So ya, I’m not slim like I was at 24 and that’s okay. Today, I’m strong and healthy and vibrant (albeit very tired!). I don’t have stretch marks from childbirth: my round tummy is soft and smooth. I don’t have a thigh gap; I have hips and big thighs that rub together when I walk. But on those thighs I run and bike long distances. They are strong and they are capable. There’s probably some paraplegics who would be pretty damn grateful to have two working legs. So I appreciate that my legs are big and have cellulite and spider veins. They are mine and it’s my decision to love them or not: not the media or society or the fashion industries.

18952693_10155412634296514_6328086705870726217_n(1) I have laugh lines around my eyes and white hairs on my head but to me, those are signs of ageing and to age is to grow and gain wisdom and become a better version of myself. It’s a blessing to age not afforded to all.

You know what else, I’m focusing on my inner parts too. I’m appreciating my ability to love freely and be honest and creative and in doing so, I’m loving my body almost as a byproduct. It’s a weird transition to consider yourself and then consciously choosing to love that person. And then to look in the mirror and see that love reflected back is quite the feeling. I don’t see a fat lady in the mirror anymore. I see a healthy, soft, womanly Kelsey who’s just trying to do the best she can with what she’s got. Enough with the self hate and body shaming! I’ve laid down my scale and portion cups and dieting books and am instead enjoying life. I eat salad because it’s delicious and good for me and I eat ice cream because that shit is delicious. It’s about finding a balance that works.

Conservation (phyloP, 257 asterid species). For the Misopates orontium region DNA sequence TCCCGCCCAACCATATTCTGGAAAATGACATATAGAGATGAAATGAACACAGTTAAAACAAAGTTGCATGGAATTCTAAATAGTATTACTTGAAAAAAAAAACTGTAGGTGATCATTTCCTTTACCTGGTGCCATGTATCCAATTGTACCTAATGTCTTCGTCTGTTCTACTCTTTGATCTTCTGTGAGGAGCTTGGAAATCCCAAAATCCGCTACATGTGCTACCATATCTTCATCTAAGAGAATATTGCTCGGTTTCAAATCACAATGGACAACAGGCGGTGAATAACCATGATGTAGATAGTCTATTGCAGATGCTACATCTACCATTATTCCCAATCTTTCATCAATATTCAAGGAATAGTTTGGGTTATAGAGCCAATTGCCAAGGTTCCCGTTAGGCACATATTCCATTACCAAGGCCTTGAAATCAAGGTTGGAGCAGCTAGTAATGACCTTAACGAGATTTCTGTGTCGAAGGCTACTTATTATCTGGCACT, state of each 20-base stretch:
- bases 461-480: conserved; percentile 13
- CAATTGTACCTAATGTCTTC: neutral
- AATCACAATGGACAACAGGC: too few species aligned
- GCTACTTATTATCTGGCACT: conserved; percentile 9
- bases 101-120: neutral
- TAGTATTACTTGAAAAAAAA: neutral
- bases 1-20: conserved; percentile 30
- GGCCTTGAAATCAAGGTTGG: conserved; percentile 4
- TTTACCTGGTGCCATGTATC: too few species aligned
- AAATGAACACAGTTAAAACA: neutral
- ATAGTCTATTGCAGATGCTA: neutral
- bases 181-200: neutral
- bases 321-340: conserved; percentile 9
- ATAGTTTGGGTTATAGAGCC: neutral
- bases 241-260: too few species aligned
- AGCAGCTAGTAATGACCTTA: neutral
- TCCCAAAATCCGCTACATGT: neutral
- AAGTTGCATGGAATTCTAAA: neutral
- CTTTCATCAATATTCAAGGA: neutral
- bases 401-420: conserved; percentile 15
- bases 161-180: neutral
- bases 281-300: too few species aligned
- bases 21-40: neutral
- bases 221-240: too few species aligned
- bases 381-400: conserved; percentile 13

Not to sound contradictory but I will say that exercising is something I do enjoy and in doing it to have energy, release endorphins and be healthy (as opposed to exercising to lose weight or be thin), I love my body more for its potential and capability to do so. When I have periods of body hating, I know it’s time to hit the weights or the pool or the pavement to reconnect with my body. So if you’re reading this thinking, “there’s no way I could ever love this body”, I implore you to go for a walk. Our bodies need to move so just move it! Start with ten minutes and work up to longer durations.